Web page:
A Diabatic and Nonlinear Origin of El Niño

There exist two equilibrium states for the tropical Pacific--one is zonally symmetric (or nearly so) with the warm-pool extending all the way to the eastern Pacific, and the other is strongly zonally asymmetric with the warm-pool confined to the western half of the tropical Pacific. ENSO results from the fact that under the current radiative heating, both states are unstable, resulting in the apparent "wandering" behavior in between these two states as seen in the observations. (In other words, the coupled tropical Pacific is an bi-unstable system under strong radiative heating). This theory concerning the origin of El Nino was first proposed by Sun (1997) using a box model for the coupled tropical Pacifi ocean-atmosphere system.

  • Sun, D.-Z., 1997: El Niño: a coupled response to radiative heating? Geophys. Res. Lett., 24, 2031-2034.

    A suprising apsect of the Sun model of El Nino is that it simulates the ENSO asymmetry, an observed aspect of this phenomenon and has been difficut for the previous theories, such as the delayed oscillator and the recharge and discharge oscillator to account for. Related to its success in simulating ENSO asymmetry, the ENSO in the model is also featured with the existence of extreme El Nino events and more generally the existence of a rich spectrum for the magnitudes of El Nino events.

  • Liang, J., X.-Q. Yang, and D.-Z. Sun, 2017: Factors Determining the Asymmetry of ENSO. J. Climate, 30, 6097-6106. DOI: 10.1175/JCLI-D-16-0923.1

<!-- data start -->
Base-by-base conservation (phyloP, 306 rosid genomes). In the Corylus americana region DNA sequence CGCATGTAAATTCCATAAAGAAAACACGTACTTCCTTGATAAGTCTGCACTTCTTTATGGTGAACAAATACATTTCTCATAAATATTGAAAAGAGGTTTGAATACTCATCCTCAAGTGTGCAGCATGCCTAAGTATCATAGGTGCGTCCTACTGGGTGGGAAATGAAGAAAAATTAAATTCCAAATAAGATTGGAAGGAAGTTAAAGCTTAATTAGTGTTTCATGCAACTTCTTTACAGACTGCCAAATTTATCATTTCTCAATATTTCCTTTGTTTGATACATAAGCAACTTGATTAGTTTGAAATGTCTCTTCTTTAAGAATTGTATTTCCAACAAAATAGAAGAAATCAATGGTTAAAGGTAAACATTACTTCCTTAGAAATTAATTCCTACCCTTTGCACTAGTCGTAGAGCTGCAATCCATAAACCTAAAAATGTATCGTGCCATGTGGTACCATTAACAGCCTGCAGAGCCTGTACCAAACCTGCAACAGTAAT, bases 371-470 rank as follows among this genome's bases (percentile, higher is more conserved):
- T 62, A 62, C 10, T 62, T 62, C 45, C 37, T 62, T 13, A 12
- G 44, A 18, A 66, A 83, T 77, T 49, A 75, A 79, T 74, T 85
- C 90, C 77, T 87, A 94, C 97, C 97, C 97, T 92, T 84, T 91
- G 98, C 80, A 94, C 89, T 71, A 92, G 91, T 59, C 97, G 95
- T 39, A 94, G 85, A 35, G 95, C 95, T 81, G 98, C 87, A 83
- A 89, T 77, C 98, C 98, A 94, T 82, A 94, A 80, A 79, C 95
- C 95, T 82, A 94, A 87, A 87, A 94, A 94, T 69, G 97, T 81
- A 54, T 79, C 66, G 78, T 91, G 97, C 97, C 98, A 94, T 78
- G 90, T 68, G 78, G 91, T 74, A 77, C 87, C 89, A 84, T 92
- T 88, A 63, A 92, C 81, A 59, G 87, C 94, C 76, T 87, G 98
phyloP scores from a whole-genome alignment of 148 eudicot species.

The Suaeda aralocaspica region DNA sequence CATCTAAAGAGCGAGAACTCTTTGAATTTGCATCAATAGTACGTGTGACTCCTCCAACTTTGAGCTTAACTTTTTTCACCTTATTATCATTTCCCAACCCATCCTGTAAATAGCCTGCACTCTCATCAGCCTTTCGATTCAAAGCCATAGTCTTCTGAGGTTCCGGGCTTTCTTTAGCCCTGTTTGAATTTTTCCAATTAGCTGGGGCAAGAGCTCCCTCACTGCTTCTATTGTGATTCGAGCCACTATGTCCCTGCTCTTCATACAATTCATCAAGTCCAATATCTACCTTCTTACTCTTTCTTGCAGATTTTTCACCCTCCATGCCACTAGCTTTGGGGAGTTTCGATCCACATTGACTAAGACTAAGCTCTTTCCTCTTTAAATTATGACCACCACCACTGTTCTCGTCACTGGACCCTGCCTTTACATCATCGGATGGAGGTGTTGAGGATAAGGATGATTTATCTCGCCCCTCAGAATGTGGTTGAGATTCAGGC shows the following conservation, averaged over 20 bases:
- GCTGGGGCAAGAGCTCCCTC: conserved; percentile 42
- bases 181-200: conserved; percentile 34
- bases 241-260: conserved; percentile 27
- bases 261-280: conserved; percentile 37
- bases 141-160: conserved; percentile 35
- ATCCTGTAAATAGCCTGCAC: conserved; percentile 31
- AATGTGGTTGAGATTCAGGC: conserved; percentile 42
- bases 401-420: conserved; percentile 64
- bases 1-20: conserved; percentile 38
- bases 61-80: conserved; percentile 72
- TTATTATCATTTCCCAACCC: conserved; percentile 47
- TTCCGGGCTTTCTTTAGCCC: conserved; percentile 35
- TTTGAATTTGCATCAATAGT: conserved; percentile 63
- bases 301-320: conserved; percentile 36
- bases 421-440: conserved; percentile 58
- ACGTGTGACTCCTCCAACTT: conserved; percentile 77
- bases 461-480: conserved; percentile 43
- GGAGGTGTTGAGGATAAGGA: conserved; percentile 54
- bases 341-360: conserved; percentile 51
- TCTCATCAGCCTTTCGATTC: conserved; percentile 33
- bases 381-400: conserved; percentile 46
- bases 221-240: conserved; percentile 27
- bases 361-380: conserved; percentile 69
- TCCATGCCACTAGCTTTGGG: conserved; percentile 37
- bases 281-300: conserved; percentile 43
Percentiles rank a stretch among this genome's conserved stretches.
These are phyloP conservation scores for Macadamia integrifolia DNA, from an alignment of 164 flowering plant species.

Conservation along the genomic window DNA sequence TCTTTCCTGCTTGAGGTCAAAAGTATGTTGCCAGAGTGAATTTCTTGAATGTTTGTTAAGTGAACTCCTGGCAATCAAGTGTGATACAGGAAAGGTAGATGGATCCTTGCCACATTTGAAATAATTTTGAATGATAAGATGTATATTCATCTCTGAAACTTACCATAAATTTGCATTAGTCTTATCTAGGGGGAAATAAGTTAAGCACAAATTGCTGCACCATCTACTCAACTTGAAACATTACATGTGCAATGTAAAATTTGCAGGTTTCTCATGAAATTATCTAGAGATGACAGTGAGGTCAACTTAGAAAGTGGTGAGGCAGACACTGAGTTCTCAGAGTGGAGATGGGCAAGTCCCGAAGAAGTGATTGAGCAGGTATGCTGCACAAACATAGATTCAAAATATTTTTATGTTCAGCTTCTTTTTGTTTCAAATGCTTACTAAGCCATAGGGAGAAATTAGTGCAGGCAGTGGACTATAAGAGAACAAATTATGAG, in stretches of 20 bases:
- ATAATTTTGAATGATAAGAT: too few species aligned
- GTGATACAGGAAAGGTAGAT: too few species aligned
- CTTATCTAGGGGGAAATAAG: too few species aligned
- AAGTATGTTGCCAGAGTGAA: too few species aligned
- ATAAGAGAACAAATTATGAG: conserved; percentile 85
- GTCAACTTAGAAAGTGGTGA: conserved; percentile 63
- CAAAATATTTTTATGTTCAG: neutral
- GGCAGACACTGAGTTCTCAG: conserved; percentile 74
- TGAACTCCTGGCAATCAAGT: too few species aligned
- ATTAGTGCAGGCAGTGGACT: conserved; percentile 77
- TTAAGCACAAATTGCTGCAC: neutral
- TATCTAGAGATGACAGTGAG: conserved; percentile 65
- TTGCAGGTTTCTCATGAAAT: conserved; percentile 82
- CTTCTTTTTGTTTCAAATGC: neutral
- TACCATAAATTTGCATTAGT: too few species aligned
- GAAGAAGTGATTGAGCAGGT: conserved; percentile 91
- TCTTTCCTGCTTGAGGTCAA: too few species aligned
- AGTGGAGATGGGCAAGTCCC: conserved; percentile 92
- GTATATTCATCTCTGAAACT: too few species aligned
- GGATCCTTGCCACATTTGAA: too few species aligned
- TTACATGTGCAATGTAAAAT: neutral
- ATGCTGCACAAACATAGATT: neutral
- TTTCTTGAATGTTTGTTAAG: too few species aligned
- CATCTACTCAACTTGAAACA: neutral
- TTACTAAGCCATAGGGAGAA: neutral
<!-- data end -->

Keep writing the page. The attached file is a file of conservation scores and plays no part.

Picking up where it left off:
The Sun model also provides a pedgogic case to show that the climatology is a not an equilbrium state of the system, rather, a strong function of the amplitudes of ENSO

  • Liang, J., X.-Q. Yang, and D.-Z. Sun, 2012: The effect of ENSO events on the Tropical Pacific Mean Climate: Insights from an Analytical Model. J. Climate, 25 , 7590-7606.

    But most importantly, this diabatic and nonlinear view has shedded light onto the central role of the intensity of heating. It has provided a mathematical theory to explain why the coupled system has to "relax" once for a while in the process of moving heat downward (and thereby poleward). In short, the answer from this theory to this question is that the "work load" is too heavy. The theory also shows that both a state characterized by a permanent El Nino and a state that is characterized by a permanent La Nina are both solutions of the system, providing an opportunity to account for such behaviors that have been suggested in the past climates.

  • Hua, L., D.-Z. Sun, and Y. Yu, 2019: Why Do We Have El Niño: Quantifying A Diabatic and Nonlinear Perspective Using Observations. Climate Dynamics, 52(11), 6705-6717. DOI : 10.1007/s00382-018-4541-4

    The centrol role of heating is consistent with findings from a series of observational and modeling studies.

  • Sun, D.-Z. and K.E. Trenberth, 1998 : Coordinated heat removal from the equatorial Pacific during the 1986-87 El Niño. Geophys. Res. Lett., , 25, 2659-2662

  • Sun, D.-Z., 2003:A Possible Effect of An Increase in the Warm-pool SST on the Magnitude of El Niño Warming. J. Climate, 16, 185-205

  • Sun, D.-Z. and T. Zhang 2006: A Regulatory Effect of ENSO on the Time-Mean Thermal Stratification of the Equatorial Upper Ocean. Geophys. Res. Lett., Vol. 33, L07710, doi:10.1029/2005GL025296.

  • Sun, D.-Z., T. Zhang, Y. Sun, and Y. Yu, 2014: Rectification of El Nino-Southern Oscillation into Climate Anomalies of Decadal and Longer Time-scales: Results from Forced Ocean GCM Experiments. J. Climate, 27 , 2545-2561.

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